Jamaicans not interested in dual election day - study
Jamaicans are not looking forward to inking their fingers on the same day at polling stations for their choice of members of parliament and parish councillor.
Fresh studies have prompted researchers to emphasise an urgent need for the political directorate to tackle the issue of voter apathy instead of focusing on holding general and local government elections on the same day.
Research has found that what really matters to many Jamaicans is that the People's National Party and the opposition Jamaica Labour Party make necessary adjustments to ensure that electors are authentic parts of the process.
"I can see the value of doing both activities at the same time, especially as it relates to efficiency and, possibly, savings for the EOJ (Electoral Office of Jamaica) and increasingly apathetic persons not having to participate in a ritual twice," said Dr Lloyd Waller, head of the Department of Government at the University of the West Indies (UWI).
Waller, however, stressed that the system must conduct adequate research to ensure that no Jamaican is disenfranchised.
"This is a problem that has severe implications for democracy in Jamaica and wider long-term implications for the development of Jamaica," he said.
voters out of loop
The studies found that for many, it is not the day on which they vote for either candidate but an apathetic governance system that has left voters out of the loop.
"The Department of Govern-ment is particularly concerned about the problem of political apathy and political efficacy, especially among the youth," said Waller.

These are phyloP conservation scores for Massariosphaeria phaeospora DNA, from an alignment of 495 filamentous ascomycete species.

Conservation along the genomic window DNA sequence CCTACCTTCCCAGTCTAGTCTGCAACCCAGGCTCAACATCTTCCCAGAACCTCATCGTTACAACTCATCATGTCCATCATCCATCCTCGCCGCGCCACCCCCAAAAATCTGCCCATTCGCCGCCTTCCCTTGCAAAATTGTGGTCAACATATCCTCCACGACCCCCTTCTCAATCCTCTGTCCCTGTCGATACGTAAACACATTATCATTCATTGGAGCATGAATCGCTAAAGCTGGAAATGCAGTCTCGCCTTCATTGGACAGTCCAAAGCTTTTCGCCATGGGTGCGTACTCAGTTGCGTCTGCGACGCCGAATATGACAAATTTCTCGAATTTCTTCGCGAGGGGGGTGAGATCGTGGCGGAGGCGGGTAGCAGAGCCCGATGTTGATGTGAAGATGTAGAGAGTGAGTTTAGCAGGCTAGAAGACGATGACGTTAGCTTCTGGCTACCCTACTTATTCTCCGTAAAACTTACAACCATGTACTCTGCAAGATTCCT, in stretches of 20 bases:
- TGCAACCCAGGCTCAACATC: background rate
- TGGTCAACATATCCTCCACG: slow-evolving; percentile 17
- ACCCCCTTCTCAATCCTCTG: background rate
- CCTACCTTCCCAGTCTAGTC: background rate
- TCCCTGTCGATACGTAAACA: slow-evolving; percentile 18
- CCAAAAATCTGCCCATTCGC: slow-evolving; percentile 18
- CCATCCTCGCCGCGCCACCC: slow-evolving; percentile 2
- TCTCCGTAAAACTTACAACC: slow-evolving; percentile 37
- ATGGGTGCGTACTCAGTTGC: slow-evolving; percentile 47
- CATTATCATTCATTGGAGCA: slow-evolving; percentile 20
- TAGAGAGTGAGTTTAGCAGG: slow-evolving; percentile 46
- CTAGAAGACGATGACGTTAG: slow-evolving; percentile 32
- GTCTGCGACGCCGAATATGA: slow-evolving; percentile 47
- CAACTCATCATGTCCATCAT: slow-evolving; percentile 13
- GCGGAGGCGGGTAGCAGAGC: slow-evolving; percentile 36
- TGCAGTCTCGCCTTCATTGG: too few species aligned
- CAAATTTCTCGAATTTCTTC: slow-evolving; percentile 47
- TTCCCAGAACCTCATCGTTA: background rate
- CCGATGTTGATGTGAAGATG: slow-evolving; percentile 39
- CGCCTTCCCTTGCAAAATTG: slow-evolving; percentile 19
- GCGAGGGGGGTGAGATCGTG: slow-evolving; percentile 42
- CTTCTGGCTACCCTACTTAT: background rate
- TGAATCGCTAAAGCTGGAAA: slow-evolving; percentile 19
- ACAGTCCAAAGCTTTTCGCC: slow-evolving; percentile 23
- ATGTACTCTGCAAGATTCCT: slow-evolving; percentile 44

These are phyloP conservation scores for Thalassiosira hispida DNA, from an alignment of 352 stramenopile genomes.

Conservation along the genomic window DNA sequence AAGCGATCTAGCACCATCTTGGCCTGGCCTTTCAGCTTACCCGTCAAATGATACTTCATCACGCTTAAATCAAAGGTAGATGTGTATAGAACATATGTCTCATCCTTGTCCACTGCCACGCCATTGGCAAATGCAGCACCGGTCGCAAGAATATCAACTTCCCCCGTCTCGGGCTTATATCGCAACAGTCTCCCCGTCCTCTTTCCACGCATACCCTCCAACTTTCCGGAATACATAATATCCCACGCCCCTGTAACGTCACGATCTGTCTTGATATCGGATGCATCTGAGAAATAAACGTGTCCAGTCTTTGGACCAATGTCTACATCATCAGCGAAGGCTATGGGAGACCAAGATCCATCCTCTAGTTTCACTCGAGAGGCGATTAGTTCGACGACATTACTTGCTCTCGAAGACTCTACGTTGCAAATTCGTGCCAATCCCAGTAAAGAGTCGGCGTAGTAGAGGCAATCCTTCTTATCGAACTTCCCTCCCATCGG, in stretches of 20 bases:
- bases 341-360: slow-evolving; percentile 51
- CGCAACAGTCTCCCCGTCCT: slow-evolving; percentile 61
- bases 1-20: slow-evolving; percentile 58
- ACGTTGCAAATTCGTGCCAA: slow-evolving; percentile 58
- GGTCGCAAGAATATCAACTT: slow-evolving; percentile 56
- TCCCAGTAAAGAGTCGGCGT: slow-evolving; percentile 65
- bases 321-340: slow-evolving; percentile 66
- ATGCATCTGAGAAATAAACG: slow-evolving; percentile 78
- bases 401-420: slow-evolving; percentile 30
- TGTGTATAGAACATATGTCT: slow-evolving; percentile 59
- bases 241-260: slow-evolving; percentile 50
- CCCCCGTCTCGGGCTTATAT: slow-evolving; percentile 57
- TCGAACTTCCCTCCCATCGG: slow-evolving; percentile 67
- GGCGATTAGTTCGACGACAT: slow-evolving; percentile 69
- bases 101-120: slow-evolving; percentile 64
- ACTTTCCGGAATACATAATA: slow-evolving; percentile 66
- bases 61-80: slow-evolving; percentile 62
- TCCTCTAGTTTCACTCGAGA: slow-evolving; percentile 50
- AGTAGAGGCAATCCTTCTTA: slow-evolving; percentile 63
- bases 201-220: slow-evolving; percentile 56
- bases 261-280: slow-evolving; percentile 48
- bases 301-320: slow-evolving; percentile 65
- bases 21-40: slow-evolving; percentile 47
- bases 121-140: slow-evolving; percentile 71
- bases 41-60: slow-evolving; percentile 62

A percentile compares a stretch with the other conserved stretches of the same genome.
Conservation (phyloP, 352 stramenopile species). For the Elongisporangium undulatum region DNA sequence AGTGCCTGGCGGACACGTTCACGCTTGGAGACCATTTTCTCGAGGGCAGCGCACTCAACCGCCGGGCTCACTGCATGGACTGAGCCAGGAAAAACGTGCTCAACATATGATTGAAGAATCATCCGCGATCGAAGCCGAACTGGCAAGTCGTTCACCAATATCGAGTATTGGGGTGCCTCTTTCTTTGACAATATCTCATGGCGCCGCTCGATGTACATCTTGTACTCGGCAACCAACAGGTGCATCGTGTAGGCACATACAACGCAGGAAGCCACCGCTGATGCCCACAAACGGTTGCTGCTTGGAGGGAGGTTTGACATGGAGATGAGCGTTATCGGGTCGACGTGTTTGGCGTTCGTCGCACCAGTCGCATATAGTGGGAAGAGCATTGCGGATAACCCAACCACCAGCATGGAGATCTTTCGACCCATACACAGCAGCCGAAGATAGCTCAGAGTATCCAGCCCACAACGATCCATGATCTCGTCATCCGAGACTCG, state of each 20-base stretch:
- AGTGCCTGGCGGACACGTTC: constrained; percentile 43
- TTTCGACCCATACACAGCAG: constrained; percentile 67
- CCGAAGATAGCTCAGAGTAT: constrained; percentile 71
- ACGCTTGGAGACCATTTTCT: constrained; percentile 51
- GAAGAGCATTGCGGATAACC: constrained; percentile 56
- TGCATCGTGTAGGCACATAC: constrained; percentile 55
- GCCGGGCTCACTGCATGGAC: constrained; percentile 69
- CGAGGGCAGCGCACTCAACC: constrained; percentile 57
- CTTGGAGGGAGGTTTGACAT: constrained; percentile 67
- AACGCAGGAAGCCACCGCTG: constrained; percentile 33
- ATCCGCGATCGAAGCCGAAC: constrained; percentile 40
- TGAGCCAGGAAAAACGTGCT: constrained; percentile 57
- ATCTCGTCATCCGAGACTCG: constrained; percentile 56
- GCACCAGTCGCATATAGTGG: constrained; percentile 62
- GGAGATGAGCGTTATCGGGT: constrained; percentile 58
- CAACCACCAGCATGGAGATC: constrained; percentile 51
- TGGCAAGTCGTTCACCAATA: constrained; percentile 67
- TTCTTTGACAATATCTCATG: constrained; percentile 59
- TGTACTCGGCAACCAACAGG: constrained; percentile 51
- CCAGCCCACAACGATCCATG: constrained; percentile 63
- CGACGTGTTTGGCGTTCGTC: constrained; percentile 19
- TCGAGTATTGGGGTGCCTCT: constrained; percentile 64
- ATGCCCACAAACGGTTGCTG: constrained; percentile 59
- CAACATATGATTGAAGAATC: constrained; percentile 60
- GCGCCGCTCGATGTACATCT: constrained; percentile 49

"This is evidenced by the voter turnout in the last general and local government elections, as well as two studies recently conducted by the Centre for Leadership and Governance regarding political behaviour among the youth," added Waller.
The Dorothy Pine McLarthy-chaired Electoral Commission of Jamaica (ECJ) has cautiously signalled that it has found favour with the holding of local government and general elections on the same day. But Director of Elections Orette Fisher has also cautioned that changes would have to be made to the electoral system.
Research carried out by Waller has found that Jamaicans are demanding more say in governance over all else.
Waller suggested that additional research is needed on the proposal for same-day voting of MPs and councillors.
"Creating all of these systems to facilitate voting is one thing, but people actually need to come out and vote," he argued.
"Even if resources and the technology are available, we need to ensure that we do enough research to ensure that Electoral Office of Jamaica has the capacity to ensure such as a project," added Waller.
Forty-seven per cent of the electorate stayed away in December 2011, with the ECJ recording voter turnout of only 53.17 per cent.
Waller said research carried out by his team at the UWI in June and November 2014, found that Jamaicans are growing more weary with the governance process.
"I found that political apathy and efficacy in the sense that people feel that their voice do not count ... as well as issues relating to a lack of faith and trust in Government," said Waller.
He told The Gleaner that another research will be carried out in June 2015, after which the results will be collated for public consumption.
"We are in the process of developing a national progamme called 'I-vote Jamaica' to address this problem."
Waller said that I-vote Jamaica will seek to engage young people about the importance of participation for democracy and development, as well as to strengthen their participation and engagement capacities.
"The programme will utilise face-to-face interactions in homes, schools, offices and social spaces as well as traditional and new media," he said.
Waller disclosed that it will be a youth-led, youth-driven programme coordinated and implemented by the Department of Government staff and, more important, graduate and undergraduate students.
"We are currently in discussions with possible funding partners," he added.